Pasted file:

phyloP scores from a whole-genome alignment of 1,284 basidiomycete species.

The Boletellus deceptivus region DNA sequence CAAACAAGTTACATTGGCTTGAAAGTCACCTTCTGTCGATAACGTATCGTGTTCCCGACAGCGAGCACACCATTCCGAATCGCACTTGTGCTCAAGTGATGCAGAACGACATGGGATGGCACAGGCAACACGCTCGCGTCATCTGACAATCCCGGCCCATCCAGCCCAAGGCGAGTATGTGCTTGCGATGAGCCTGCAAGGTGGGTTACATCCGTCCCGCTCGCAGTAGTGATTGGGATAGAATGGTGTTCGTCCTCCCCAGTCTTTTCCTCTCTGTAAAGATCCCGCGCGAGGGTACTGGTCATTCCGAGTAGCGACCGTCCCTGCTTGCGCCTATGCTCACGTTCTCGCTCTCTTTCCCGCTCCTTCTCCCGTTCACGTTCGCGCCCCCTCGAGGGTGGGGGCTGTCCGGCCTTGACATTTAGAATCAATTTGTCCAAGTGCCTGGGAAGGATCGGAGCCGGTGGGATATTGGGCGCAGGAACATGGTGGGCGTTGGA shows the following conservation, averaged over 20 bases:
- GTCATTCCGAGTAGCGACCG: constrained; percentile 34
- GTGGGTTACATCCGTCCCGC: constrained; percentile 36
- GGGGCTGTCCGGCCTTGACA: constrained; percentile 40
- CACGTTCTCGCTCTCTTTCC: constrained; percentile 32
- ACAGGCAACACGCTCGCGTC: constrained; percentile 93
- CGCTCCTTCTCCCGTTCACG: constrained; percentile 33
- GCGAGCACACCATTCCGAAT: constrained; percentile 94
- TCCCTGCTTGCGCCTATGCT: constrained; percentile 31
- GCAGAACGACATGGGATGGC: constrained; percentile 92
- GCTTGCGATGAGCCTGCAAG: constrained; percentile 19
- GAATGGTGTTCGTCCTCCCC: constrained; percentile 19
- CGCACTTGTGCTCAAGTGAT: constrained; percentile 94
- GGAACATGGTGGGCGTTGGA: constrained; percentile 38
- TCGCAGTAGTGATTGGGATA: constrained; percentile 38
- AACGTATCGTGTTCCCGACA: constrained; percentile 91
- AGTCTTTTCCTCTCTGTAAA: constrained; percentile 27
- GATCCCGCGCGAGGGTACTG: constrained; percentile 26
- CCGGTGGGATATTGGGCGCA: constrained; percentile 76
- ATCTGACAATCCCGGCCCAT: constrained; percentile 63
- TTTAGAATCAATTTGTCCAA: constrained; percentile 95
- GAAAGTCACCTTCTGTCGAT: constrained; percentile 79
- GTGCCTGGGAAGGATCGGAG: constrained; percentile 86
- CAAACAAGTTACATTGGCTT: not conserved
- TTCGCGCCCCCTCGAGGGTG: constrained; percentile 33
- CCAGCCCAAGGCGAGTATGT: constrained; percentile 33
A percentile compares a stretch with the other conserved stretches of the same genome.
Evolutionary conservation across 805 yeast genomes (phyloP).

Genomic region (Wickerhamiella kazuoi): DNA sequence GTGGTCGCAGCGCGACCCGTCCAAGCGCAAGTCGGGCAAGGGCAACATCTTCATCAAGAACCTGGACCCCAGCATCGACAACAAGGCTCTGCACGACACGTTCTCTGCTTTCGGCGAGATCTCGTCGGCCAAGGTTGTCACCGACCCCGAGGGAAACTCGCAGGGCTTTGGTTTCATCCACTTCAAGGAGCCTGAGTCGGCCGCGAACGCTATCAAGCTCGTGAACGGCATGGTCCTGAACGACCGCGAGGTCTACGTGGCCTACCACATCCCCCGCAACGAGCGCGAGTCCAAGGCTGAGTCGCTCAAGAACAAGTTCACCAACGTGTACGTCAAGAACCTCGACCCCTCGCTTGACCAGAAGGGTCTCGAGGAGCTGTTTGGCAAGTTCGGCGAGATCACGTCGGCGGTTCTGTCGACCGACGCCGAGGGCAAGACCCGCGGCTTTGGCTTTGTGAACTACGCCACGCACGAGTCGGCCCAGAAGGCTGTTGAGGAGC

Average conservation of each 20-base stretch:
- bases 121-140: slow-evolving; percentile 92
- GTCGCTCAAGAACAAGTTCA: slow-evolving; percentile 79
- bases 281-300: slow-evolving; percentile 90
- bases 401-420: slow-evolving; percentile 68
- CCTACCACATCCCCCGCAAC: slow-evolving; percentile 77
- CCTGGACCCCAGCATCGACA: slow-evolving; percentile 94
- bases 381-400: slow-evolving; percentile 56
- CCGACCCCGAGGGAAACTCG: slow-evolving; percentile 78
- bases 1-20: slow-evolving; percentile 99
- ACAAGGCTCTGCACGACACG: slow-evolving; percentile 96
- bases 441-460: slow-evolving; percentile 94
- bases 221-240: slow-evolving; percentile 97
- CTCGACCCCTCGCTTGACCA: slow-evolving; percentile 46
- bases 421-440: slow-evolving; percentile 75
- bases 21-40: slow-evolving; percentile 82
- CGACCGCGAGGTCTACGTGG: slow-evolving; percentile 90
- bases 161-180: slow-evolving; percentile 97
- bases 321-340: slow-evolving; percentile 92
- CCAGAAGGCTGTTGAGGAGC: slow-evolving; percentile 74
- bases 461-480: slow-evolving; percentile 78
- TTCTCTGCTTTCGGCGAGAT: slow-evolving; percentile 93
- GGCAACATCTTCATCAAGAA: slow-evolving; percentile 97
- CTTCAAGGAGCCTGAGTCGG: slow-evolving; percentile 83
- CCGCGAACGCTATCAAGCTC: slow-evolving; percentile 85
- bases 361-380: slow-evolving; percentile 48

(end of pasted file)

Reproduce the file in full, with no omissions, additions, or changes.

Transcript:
phyloP scores from a whole-genome alignment of 1,284 basidiomycete species.

The Boletellus deceptivus region DNA sequence CAAACAAGTTACATTGGCTTGAAAGTCACCTTCTGTCGATAACGTATCGTGTTCCCGACAGCGAGCACACCATTCCGAATCGCACTTGTGCTCAAGTGATGCAGAACGACATGGGATGGCACAGGCAACACGCTCGCGTCATCTGACAATCCCGGCCCATCCAGCCCAAGGCGAGTATGTGCTTGCGATGAGCCTGCAAGGTGGGTTACATCCGTCCCGCTCGCAGTAGTGATTGGGATAGAATGGTGTTCGTCCTCCCCAGTCTTTTCCTCTCTGTAAAGATCCCGCGCGAGGGTACTGGTCATTCCGAGTAGCGACCGTCCCTGCTTGCGCCTATGCTCACGTTCTCGCTCTCTTTCCCGCTCCTTCTCCCGTTCACGTTCGCGCCCCCTCGAGGGTGGGGGCTGTCCGGCCTTGACATTTAGAATCAATTTGTCCAAGTGCCTGGGAAGGATCGGAGCCGGTGGGATATTGGGCGCAGGAACATGGTGGGCGTTGGA shows the following conservation, averaged over 20 bases:
- GTCATTCCGAGTAGCGACCG: constrained; percentile 34
- GTGGGTTACATCCGTCCCGC: constrained; percentile 36
- GGGGCTGTCCGGCCTTGACA: constrained; percentile 40
- CACGTTCTCGCTCTCTTTCC: constrained; percentile 32
- ACAGGCAACACGCTCGCGTC: constrained; percentile 93
- CGCTCCTTCTCCCGTTCACG: constrained; percentile 33
- GCGAGCACACCATTCCGAAT: constrained; percentile 94
- TCCCTGCTTGCGCCTATGCT: constrained; percentile 31
- GCAGAACGACATGGGATGGC: constrained; percentile 92
- GCTTGCGATGAGCCTGCAAG: constrained; percentile 19
- GAATGGTGTTCGTCCTCCCC: constrained; percentile 19
- CGCACTTGTGCTCAAGTGAT: constrained; percentile 94
- GGAACATGGTGGGCGTTGGA: constrained; percentile 38
- TCGCAGTAGTGATTGGGATA: constrained; percentile 38
- AACGTATCGTGTTCCCGACA: constrained; percentile 91
- AGTCTTTTCCTCTCTGTAAA: constrained; percentile 27
- GATCCCGCGCGAGGGTACTG: constrained; percentile 26
- CCGGTGGGATATTGGGCGCA: constrained; percentile 76
- ATCTGACAATCCCGGCCCAT: constrained; percentile 63
- TTTAGAATCAATTTGTCCAA: constrained; percentile 95
- GAAAGTCACCTTCTGTCGAT: constrained; percentile 79
- GTGCCTGGGAAGGATCGGAG: constrained; percentile 86
- CAAACAAGTTACATTGGCTT: not conserved
- TTCGCGCCCCCTCGAGGGTG: constrained; percentile 33
- CCAGCCCAAGGCGAGTATGT: constrained; percentile 33
A percentile compares a stretch with the other conserved stretches of the same genome.
Evolutionary conservation across 805 yeast genomes (phyloP).

Genomic region (Wickerhamiella kazuoi): DNA sequence GTGGTCGCAGCGCGACCCGTCCAAGCGCAAGTCGGGCAAGGGCAACATCTTCATCAAGAACCTGGACCCCAGCATCGACAACAAGGCTCTGCACGACACGTTCTCTGCTTTCGGCGAGATCTCGTCGGCCAAGGTTGTCACCGACCCCGAGGGAAACTCGCAGGGCTTTGGTTTCATCCACTTCAAGGAGCCTGAGTCGGCCGCGAACGCTATCAAGCTCGTGAACGGCATGGTCCTGAACGACCGCGAGGTCTACGTGGCCTACCACATCCCCCGCAACGAGCGCGAGTCCAAGGCTGAGTCGCTCAAGAACAAGTTCACCAACGTGTACGTCAAGAACCTCGACCCCTCGCTTGACCAGAAGGGTCTCGAGGAGCTGTTTGGCAAGTTCGGCGAGATCACGTCGGCGGTTCTGTCGACCGACGCCGAGGGCAAGACCCGCGGCTTTGGCTTTGTGAACTACGCCACGCACGAGTCGGCCCAGAAGGCTGTTGAGGAGC

Average conservation of each 20-base stretch:
- bases 121-140: slow-evolving; percentile 92
- GTCGCTCAAGAACAAGTTCA: slow-evolving; percentile 79
- bases 281-300: slow-evolving; percentile 90
- bases 401-420: slow-evolving; percentile 68
- CCTACCACATCCCCCGCAAC: slow-evolving; percentile 77
- CCTGGACCCCAGCATCGACA: slow-evolving; percentile 94
- bases 381-400: slow-evolving; percentile 56
- CCGACCCCGAGGGAAACTCG: slow-evolving; percentile 78
- bases 1-20: slow-evolving; percentile 99
- ACAAGGCTCTGCACGACACG: slow-evolving; percentile 96
- bases 441-460: slow-evolving; percentile 94
- bases 221-240: slow-evolving; percentile 97
- CTCGACCCCTCGCTTGACCA: slow-evolving; percentile 46
- bases 421-440: slow-evolving; percentile 75
- bases 21-40: slow-evolving; percentile 82
- CGACCGCGAGGTCTACGTGG: slow-evolving; percentile 90
- bases 161-180: slow-evolving; percentile 97
- bases 321-340: slow-evolving; percentile 92
- CCAGAAGGCTGTTGAGGAGC: slow-evolving; percentile 74
- bases 461-480: slow-evolving; percentile 78
- TTCTCTGCTTTCGGCGAGAT: slow-evolving; percentile 93
- GGCAACATCTTCATCAAGAA: slow-evolving; percentile 97
- CTTCAAGGAGCCTGAGTCGG: slow-evolving; percentile 83
- CCGCGAACGCTATCAAGCTC: slow-evolving; percentile 85
- bases 361-380: slow-evolving; percentile 48